1. It takes time particularly if it is a large group.
2. May consume a lot of material e.g. flipcharts or writing materials.
3. Requires high level facilitation skills.
ROLE PLAYS 1. Exploring and improving interviewing techniques and examining complexities and potential conflicts of groups.
2. To consolidate different lessons in one setting.
1. Good energizers.
2. Promotes empathy of trainees for other situation.
3. Encourrages creativity in learning.
1. Participants might be reluctant.
2. May not work with trainees who do not know each other well.


Few Key Points to be Noted for Methods of Teaching

Lecture Method

  • It creates new ideas.
  • It is good for large class.
  • Teacher is experienced and has mastery on subject, explain all points and can answer all questions raised by students.
  • Students can ask if they need any clarification.
  • Learn through listening
  • Teacher explains all points.
  • Students give their input
  • Teacher discuss whole topic in the class in easy language students can easily understand the topic.\
  • It is good for large class.
  • Teacher provides all knowledge related to topic.
  • Time saving as teacher is supposed to finish lecture in time.
  • Students give their views at the end of lecture.
  • Students can ask question if they have any problem to understand lecture.
  • Students attentively listen lecture and take notes as the teacher ask questions at the end of lecture.
  • Students know and understand basic concepts.
  • Teacher knows all the students so he/she can use suitable strategies for the class to make them understand.
  • Teacher is experienced and has mastery on subject and can answer all questions by students.
  • Teacher share information with students so it creates interest in students.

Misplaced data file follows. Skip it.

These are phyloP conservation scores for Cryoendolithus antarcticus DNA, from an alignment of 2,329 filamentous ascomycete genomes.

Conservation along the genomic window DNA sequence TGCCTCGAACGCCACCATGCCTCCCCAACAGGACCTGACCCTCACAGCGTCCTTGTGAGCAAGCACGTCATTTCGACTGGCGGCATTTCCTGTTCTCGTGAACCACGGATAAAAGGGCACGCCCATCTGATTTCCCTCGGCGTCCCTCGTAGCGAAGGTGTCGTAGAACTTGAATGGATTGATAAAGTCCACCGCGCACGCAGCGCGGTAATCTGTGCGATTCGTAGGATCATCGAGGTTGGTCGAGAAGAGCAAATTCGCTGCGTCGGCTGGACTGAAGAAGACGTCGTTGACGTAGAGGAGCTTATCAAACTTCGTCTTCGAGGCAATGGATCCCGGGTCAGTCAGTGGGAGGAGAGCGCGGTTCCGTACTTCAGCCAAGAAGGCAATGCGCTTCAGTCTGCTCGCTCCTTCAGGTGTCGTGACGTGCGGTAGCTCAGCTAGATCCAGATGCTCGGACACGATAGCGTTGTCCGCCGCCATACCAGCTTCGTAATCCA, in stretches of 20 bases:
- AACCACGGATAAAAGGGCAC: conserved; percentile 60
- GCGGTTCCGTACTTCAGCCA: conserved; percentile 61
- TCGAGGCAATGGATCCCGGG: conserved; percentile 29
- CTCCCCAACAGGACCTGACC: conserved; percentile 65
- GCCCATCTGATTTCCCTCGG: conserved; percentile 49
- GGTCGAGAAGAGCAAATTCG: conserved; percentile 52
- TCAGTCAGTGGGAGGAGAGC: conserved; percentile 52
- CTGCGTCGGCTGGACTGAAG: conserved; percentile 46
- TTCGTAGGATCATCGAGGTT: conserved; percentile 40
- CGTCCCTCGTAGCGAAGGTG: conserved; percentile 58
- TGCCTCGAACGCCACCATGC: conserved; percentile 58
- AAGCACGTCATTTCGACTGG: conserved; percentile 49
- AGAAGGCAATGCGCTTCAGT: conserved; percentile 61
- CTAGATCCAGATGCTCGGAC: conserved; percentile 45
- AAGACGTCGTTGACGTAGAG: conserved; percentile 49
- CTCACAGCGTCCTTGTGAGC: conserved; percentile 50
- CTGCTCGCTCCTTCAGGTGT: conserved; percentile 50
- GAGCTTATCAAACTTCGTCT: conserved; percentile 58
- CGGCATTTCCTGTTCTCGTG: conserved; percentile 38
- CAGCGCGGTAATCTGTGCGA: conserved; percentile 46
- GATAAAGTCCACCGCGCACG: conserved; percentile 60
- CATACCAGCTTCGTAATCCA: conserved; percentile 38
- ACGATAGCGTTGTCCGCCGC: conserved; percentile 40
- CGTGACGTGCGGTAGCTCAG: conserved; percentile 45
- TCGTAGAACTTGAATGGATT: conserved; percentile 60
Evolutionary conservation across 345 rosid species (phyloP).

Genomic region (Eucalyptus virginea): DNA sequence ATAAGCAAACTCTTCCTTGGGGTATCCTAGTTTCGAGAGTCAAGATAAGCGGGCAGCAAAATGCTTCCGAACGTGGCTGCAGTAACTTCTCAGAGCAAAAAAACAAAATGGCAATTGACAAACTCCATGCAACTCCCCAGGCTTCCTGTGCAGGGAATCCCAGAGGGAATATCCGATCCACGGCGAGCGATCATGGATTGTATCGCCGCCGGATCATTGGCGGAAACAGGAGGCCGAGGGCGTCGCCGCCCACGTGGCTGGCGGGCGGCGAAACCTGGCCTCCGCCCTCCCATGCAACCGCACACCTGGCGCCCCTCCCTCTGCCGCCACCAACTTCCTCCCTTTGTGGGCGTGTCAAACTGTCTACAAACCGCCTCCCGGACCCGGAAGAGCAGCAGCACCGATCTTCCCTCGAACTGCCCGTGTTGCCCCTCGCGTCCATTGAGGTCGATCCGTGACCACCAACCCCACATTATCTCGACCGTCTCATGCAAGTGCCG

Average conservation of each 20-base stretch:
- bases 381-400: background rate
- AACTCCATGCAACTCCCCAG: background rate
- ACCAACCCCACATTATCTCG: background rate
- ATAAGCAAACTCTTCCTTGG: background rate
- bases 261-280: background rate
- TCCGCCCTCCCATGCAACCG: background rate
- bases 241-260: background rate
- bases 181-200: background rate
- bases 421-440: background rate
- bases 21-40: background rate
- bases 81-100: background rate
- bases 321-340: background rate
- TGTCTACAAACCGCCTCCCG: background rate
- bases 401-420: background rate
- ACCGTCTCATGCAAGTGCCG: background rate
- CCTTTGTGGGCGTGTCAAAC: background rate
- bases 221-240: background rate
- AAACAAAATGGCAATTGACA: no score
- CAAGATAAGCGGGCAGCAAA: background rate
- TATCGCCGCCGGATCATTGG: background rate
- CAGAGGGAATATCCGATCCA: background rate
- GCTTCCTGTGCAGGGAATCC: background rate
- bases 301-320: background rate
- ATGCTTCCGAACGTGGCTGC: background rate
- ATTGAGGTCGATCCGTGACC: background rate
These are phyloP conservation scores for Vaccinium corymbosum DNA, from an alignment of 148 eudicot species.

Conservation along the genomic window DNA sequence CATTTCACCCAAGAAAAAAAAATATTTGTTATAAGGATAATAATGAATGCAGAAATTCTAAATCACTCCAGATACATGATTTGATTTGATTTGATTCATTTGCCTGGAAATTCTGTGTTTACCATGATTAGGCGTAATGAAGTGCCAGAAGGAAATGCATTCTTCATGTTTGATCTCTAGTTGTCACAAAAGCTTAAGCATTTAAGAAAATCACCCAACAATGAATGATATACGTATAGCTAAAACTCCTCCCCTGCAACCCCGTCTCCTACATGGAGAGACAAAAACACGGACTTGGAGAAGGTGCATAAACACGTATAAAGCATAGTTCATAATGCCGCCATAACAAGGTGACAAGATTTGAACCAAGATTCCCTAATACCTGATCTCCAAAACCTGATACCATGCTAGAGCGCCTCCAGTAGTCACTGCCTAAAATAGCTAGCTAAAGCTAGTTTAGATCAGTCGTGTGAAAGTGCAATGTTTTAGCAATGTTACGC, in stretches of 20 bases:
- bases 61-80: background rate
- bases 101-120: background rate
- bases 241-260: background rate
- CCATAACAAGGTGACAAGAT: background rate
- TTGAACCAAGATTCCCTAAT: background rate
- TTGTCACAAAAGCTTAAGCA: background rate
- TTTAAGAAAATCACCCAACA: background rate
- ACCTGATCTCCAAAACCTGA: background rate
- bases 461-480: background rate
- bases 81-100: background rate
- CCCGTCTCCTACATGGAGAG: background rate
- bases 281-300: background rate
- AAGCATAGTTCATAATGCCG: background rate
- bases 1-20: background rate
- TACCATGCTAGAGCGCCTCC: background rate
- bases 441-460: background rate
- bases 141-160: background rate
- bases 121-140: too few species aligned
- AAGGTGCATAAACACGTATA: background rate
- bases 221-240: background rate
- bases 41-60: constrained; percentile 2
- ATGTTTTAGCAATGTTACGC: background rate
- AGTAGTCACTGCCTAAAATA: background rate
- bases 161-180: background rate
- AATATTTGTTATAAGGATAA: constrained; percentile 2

• Students are more involved and participate when teacher ask question.
  • Teacher provides notes.
  • Students easily understand every point.
  • Students share knowledge with teacher.
  • Teacher is role model for students.

Group discussion:

• Students listen to other’s opinion & express their opinion.
• Discuss with teachers the points that were missed during discussion.
• Students learn on their own & find out key points.
• Students exchange their ideas.
• Students get point of view of all and not only those who always speak.
• After discussion when students give their presentation, teacher corrects their mistakes.
• Students can make their own notes.
• The learning is more effective.
• They don’t have to rely on rote learning.
• Develops creativity among students.
• It evokes thinking among students.
• Students have time for preparation of topic.
• Students should have material and knowledge before discussion. Suggestion
• Only those students participate who have confidence rest do not participate.
• Concepts become clear after discussion.
• Every student gives his/ her opinion.

Individual presentation

• Hamm (2008) quoted Rafe; “A presentation involves motivating listeners to accept a new idea, alter an existing
opinion, or act on a given premise.”
• Students first thoroughly understand the topic before giving presentation i.e. mastery on topic.
• It increases confidence among students.
• Good way to learn for only one student who is presenting.
• Students search lot of books to collect material
• Teacher’s supervision is important


• It enhances the ability of research on any topic as the students search topic from different books, websites etc.
• Active learning


• Give Chance to meet other people of same profession.
• Motivate and make student active in learning.
• Interested method.


• Give Chance to meet other people of same profession.


• Give Chance to meet other people of same profession.
• Networking with other institutions and professionals.

Brain storming

• More interesting
• More informative
• Gain knowledge
• Learning is effective
• More participation of students
• Students give their opinion
• Active learning
• Creative thinking is encouraged.
• Students think beyond their knowledge.
• Every one gets the chance to express their thoughts.
• Simple topics can be learnt through different angles.

Role play

• Interesting method
• Creative thinking is encouraged.
• Students think beyond their knowledge.
• Students enjoy the situation
• Active learning
• Easy to learn

Case study

• Active learning
• Creative thinking is encouraged.
• Students think beyond their knowledge.

References :

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  2. SATISHBOYA says

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  3. pratyaksha tripathi says